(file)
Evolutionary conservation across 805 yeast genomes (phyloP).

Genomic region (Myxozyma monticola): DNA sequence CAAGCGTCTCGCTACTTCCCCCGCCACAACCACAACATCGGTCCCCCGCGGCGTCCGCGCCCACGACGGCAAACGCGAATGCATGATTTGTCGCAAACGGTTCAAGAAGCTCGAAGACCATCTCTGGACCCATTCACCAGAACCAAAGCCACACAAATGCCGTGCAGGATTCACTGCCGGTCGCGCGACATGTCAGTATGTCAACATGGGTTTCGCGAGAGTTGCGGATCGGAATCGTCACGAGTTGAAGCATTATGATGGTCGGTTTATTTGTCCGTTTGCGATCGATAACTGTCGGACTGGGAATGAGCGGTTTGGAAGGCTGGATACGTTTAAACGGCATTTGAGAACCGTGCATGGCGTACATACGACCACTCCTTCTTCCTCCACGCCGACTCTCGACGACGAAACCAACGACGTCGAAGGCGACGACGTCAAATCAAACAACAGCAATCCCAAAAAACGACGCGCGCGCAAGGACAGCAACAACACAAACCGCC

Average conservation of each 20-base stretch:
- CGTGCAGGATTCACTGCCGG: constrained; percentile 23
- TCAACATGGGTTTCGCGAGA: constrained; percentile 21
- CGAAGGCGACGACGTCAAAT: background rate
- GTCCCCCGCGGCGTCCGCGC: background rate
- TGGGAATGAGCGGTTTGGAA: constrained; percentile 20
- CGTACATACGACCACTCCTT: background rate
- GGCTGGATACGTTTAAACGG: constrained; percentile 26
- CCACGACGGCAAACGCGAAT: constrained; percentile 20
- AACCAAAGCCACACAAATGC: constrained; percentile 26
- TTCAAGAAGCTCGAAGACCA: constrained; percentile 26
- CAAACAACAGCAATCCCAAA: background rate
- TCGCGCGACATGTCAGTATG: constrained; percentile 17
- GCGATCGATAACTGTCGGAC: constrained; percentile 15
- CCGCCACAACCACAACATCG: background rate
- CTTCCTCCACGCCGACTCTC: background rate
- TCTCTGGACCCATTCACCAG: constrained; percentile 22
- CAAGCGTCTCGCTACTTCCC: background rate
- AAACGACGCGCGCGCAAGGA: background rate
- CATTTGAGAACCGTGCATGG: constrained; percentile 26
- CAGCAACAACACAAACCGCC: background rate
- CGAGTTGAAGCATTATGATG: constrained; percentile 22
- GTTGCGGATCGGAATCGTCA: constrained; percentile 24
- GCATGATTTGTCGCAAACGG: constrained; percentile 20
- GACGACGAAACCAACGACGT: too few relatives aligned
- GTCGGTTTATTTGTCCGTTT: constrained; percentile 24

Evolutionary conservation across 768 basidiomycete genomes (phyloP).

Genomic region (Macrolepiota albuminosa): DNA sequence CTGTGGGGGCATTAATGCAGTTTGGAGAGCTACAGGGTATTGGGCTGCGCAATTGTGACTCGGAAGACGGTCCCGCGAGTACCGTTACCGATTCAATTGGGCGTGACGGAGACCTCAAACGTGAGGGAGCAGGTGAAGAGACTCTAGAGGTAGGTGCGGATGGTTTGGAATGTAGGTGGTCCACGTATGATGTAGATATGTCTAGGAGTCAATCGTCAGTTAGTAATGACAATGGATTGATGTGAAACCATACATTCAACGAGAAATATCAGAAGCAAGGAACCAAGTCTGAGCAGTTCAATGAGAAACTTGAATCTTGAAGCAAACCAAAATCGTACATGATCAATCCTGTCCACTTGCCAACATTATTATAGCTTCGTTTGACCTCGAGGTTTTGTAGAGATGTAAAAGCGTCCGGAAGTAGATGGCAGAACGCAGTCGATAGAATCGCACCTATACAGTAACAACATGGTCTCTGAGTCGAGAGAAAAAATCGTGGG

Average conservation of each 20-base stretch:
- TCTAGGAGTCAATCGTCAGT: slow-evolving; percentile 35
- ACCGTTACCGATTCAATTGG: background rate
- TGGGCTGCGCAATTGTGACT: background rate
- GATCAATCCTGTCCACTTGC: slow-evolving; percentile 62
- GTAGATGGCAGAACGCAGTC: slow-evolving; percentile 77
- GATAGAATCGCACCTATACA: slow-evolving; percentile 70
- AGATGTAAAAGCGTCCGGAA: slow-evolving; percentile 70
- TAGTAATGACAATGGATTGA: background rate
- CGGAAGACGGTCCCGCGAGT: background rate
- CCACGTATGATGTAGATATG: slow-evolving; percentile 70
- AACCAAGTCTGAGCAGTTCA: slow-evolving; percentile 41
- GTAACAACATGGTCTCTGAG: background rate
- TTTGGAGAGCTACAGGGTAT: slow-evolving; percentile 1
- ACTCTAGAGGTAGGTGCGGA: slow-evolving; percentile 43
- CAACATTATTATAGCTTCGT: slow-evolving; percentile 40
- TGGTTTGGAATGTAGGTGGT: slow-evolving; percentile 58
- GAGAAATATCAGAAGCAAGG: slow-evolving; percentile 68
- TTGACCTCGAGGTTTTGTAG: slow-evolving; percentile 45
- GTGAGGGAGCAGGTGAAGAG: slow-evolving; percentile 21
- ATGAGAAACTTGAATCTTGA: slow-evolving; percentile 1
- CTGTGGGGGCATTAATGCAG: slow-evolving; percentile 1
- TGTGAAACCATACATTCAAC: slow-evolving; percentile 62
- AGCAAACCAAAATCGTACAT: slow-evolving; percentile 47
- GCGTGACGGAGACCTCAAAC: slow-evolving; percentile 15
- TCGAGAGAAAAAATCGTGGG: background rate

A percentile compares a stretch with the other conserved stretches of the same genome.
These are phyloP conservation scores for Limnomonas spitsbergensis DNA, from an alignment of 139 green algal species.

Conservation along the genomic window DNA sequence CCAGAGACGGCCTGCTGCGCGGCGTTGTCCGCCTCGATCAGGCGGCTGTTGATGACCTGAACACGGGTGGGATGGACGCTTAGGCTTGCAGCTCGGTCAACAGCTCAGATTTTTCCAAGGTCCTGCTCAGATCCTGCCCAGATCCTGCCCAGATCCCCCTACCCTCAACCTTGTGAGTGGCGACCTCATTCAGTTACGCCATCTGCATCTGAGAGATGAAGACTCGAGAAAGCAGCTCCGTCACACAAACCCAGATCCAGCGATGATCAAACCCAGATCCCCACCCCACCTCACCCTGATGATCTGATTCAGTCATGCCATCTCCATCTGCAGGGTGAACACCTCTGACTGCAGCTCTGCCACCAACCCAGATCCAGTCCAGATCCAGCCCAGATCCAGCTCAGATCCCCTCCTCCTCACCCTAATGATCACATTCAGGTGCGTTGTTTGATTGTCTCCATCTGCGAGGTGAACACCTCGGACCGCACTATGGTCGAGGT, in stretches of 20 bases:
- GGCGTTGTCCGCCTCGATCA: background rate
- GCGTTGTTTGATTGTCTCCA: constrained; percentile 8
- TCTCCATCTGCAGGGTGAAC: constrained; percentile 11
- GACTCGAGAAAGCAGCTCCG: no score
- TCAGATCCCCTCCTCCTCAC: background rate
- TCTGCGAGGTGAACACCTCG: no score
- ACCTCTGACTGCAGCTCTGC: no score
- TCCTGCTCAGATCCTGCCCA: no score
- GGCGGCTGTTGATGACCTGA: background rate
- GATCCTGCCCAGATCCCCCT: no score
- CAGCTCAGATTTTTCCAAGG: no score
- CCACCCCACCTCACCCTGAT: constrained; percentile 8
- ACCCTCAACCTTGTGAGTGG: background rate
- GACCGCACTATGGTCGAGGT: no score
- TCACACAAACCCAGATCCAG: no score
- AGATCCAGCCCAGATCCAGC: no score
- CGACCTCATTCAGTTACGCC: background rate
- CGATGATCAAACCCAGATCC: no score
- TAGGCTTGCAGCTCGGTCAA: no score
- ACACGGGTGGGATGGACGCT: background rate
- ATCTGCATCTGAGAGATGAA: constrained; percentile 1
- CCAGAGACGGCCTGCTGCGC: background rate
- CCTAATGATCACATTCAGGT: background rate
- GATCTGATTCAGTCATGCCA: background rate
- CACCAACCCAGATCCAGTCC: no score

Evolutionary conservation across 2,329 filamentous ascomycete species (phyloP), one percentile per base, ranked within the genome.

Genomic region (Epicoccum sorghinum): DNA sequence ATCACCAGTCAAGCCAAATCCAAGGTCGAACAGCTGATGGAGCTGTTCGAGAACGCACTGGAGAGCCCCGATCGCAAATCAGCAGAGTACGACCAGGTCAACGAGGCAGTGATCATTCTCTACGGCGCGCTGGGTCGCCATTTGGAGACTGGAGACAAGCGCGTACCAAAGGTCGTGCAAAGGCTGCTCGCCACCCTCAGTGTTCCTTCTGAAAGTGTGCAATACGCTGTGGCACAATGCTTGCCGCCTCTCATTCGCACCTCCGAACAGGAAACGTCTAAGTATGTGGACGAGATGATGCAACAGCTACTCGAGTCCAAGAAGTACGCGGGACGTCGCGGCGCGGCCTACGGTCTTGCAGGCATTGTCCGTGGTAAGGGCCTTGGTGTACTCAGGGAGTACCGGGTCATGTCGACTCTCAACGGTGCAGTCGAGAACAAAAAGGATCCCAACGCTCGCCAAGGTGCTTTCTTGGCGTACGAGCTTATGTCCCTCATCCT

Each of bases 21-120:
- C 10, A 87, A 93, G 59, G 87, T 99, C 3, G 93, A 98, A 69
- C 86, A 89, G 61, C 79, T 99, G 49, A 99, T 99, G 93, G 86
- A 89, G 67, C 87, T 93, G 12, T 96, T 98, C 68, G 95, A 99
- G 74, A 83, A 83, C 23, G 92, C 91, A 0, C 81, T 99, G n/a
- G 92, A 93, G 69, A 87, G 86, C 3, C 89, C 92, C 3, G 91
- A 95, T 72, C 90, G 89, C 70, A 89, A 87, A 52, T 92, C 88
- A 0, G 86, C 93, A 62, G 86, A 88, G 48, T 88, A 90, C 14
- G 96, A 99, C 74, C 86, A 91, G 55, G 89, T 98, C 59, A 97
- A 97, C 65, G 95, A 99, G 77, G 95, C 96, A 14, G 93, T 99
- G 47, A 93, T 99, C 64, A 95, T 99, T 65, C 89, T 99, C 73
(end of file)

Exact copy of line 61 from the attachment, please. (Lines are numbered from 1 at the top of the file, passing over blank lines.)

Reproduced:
- GCGTTGTTTGATTGTCTCCA: constrained; percentile 8